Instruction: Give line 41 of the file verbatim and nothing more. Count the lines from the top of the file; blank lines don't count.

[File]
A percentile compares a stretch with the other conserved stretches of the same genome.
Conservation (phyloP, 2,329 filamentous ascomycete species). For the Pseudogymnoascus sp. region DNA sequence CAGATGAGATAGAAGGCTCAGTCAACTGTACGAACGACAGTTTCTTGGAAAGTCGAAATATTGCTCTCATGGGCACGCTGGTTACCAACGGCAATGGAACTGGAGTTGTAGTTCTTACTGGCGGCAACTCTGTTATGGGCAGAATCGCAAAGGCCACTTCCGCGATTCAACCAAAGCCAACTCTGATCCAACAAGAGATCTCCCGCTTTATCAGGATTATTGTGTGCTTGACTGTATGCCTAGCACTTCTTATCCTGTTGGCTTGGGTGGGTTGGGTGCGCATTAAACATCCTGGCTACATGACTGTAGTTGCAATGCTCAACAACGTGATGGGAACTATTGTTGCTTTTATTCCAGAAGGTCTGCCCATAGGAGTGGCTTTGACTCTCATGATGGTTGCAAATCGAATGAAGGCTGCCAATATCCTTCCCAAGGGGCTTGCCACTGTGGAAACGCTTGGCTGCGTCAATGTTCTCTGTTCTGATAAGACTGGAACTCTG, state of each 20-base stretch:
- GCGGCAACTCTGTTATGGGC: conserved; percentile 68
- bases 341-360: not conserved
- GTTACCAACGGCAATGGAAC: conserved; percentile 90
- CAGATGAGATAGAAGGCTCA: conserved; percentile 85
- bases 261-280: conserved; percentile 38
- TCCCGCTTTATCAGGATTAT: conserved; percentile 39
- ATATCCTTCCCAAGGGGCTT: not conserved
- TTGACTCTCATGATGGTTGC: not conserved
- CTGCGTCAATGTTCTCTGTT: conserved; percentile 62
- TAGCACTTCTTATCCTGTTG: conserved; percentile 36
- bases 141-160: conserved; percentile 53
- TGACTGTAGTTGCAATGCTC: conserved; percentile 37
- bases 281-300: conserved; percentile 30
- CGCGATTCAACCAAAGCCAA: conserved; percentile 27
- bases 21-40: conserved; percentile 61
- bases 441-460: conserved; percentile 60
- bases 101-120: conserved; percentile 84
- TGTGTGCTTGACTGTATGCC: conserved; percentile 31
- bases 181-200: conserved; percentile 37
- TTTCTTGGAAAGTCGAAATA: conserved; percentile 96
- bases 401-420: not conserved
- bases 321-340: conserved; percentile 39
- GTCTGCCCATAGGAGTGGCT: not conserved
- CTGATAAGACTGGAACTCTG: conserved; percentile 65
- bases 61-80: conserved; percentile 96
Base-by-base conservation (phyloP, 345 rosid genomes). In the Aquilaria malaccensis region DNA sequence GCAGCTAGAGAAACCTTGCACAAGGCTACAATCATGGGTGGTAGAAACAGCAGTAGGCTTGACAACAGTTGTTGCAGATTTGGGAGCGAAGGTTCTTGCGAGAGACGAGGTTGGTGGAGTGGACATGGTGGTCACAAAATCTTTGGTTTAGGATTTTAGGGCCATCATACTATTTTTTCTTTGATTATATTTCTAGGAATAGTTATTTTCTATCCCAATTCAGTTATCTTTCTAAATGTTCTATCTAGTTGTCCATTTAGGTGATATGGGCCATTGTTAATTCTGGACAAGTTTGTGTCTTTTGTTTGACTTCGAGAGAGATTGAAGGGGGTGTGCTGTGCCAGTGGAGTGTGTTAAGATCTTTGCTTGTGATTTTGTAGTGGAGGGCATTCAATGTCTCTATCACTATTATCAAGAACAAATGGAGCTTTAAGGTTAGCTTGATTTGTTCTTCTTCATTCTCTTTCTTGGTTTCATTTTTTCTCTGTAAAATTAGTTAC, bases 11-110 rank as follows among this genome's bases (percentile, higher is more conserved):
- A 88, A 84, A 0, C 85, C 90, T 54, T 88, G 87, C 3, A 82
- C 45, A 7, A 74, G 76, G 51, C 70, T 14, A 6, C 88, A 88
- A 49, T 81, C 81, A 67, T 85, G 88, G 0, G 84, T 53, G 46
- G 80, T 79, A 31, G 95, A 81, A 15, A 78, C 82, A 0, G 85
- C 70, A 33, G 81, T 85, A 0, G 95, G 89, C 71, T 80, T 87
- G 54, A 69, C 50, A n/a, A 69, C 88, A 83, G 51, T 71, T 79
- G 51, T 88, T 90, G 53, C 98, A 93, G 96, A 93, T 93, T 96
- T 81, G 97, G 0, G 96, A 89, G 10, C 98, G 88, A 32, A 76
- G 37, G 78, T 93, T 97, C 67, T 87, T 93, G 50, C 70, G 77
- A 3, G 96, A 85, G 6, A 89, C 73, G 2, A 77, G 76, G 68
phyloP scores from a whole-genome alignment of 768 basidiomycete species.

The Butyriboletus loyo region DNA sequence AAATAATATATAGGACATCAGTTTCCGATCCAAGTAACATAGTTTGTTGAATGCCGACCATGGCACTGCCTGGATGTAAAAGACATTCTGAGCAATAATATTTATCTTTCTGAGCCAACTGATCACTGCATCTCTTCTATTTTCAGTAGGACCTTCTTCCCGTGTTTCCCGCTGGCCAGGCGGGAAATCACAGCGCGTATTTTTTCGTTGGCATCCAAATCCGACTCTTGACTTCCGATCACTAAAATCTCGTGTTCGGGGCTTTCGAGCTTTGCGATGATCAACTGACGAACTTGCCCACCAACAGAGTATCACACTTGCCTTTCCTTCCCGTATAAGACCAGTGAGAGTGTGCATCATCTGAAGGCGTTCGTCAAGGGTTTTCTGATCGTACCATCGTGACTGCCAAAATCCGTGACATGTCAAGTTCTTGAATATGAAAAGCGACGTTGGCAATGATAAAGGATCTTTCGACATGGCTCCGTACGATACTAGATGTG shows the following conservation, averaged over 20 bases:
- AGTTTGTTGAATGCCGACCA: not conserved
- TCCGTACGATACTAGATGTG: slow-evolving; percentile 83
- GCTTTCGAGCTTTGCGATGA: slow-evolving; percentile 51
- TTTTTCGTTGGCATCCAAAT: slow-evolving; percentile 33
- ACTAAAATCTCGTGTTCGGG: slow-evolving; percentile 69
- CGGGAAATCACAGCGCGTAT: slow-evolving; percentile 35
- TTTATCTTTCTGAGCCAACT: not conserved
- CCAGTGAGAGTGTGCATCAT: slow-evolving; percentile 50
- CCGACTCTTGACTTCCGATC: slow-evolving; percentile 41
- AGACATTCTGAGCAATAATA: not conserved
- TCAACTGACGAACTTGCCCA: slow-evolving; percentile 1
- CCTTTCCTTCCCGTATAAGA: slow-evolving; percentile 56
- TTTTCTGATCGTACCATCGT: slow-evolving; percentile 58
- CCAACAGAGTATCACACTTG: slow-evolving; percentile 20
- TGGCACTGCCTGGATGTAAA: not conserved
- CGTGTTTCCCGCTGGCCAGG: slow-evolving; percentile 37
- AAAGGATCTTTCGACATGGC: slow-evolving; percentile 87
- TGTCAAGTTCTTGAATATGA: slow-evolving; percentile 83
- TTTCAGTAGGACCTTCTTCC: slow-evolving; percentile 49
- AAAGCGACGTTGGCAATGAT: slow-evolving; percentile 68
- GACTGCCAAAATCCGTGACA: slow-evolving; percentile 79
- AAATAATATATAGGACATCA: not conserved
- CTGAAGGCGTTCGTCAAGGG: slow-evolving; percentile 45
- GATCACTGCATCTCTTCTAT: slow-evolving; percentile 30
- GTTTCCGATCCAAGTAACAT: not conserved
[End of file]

- AGTTTGTTGAATGCCGACCA: not conserved